- Skógar Campsite: Situated right in front of the Skógafoss waterfall, it’s no surprise that this is one of Iceland’s most popular campgrounds. If you get a good spot, you can listen to the roar of the waterfall as you fall asleep. Whenever we have the chance, we always go to this campsite. Not only is Skógafoss one of the , but the grounds also have toilets and electricity.
- Skaftafell Campsite: If you’re looking for a place to camp in Iceland with good facilities, I recommend this campsite in Skaftafell National Park. The campground has a restaurant, bathrooms, showers, electricity, and other amenities. The location is also great, as there are several nearby trails, like the one to Kristínartindar via the Svartifoss waterfall, which is considered one of the .
- Höfn Campsite: Finally, you’ll find this campsite in Höfn, near Stokksnes Beach. It also has toilets, a shower, and electricity, and it’s located near the municipal swimming pool. Best of all, it has a common kitchen, so you can prepare your own food there. That said, if you’re in Höfn, you must try the lobster baguette at Hafnarbúðin, my favorite restaurant in all of Iceland )
- Special insulating canvas for the floor (we use )
- Winter sleeping bag (we use or for hikes)
- Inflatable mats (we use )
- Light for the tent (we like )
- Campingaz stove (we travel with )
- Warmers (my must-haves are these ones for )
- Winter clothes (in our guide on for a long camping trip, I share more tips on what kinds of clothes you need for Iceland , where you can rent sleeping bags, gas stoves, tents, kitchen equipment, hiking apparel, GPS units, and more. I strongly encourage you to rent anything that you can’t carry with you or that would be too cumbersome on an airplane or in your luggage to see the weather forecast, to view current road conditions, to download any you need, and the My Aurora Forecast app ( and ) to know if the KP rises and the Northern Lights are visible.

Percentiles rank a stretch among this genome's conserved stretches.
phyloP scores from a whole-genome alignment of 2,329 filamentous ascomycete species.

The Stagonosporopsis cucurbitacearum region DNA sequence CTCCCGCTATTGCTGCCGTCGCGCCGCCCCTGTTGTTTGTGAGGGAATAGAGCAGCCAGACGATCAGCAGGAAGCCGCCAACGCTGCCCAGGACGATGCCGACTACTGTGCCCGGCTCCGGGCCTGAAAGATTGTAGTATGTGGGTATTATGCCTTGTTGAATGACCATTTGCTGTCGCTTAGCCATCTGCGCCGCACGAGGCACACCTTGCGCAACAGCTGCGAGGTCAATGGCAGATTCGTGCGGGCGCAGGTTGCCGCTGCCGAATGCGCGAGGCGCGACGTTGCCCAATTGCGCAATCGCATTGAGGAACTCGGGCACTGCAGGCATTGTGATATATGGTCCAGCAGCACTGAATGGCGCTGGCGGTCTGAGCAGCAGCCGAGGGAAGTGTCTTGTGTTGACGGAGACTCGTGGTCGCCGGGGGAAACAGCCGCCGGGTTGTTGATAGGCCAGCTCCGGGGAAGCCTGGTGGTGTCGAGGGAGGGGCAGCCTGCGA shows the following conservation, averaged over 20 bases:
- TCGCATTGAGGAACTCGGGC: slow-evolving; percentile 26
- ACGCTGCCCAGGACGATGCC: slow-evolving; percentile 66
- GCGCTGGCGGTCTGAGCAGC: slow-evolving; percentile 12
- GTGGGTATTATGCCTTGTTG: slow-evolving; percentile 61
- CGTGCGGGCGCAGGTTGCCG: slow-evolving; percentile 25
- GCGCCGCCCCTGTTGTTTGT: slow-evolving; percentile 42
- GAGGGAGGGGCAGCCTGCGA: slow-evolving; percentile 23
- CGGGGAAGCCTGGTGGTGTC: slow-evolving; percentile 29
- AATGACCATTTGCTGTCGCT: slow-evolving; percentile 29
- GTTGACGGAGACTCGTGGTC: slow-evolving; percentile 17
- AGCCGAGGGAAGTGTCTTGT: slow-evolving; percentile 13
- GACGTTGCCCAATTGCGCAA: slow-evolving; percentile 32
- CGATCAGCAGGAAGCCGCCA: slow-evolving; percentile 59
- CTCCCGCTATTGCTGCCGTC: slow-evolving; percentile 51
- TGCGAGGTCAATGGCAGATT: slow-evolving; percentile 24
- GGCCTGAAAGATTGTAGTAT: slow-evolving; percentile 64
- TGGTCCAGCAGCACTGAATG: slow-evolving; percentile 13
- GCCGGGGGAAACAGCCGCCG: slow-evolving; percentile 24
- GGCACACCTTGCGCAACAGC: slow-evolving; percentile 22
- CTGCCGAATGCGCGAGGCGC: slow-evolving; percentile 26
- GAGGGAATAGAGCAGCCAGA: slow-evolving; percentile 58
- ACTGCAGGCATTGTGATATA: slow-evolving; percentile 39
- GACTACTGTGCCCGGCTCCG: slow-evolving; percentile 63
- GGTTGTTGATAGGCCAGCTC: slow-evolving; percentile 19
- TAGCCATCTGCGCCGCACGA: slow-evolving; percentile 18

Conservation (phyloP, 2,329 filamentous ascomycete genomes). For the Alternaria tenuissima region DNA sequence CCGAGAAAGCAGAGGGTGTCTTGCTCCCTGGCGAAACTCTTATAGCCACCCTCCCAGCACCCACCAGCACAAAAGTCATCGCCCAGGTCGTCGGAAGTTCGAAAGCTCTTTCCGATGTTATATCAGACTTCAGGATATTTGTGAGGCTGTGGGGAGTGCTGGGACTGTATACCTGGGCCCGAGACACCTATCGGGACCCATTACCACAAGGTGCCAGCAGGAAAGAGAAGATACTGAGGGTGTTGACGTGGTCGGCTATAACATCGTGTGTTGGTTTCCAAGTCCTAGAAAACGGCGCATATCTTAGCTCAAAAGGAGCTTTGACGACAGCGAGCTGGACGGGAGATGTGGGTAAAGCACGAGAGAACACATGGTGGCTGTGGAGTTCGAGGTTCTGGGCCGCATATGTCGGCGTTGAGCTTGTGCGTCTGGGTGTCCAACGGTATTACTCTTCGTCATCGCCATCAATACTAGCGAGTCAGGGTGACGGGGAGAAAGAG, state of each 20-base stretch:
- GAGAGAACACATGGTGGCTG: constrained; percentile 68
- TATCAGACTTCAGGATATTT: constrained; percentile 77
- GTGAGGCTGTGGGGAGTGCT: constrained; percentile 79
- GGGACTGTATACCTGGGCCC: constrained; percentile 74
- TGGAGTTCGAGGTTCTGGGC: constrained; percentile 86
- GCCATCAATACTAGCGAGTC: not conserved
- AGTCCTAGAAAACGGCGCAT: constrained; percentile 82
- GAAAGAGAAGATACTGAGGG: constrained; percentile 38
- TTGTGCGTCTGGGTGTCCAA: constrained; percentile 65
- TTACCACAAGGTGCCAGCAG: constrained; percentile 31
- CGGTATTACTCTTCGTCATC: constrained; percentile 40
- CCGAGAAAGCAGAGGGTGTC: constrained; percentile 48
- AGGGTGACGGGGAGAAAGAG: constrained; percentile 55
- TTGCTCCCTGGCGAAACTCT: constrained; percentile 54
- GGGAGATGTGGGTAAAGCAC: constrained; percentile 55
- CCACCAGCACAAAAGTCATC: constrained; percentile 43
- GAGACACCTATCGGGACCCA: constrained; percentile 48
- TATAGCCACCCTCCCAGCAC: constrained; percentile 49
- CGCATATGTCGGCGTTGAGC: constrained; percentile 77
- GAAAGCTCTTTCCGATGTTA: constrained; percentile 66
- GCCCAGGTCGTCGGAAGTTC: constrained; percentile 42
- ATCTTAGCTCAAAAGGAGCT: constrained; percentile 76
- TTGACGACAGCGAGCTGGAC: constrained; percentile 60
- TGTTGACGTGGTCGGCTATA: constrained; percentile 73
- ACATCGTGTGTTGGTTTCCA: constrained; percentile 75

If you follow these tips, you should have no problem camping in Iceland. Of course, if you find that you’re uncomfortable and not enjoying yourself, there’s nothing wrong with heading to a hotel. I’ve even got a guide to the, and use the website below to search for a rental that fits your travel dates:
I also recommend reading our guide onsince, in winter, you’ll have to take extreme precautions due to the state of the roads. There are even some areas, like the Highlands, that close down during this time of year.
As a quick tip, check that your vehicle has proper snow tires and 4-wheel drive. Also, remember to regularly check the weather forecast and road conditions. Lastly, make sure that the campsites you plan on visiting will be open during the winter months.
FAQ – Camping in Iceland
Here are the most frequently asked questions about how to camp in Iceland. Of course, if you have any other questions, you can leave me a comment at the end of this article.
That’s all from me! I hope this guide helps you make the most of your Iceland camping trip. If you have any questions, you can leave a comment below, and I’ll do my best to help. Enjoy exploring the campsites in Iceland!
source : https://capturetheatlas.com/camping-in-iceland/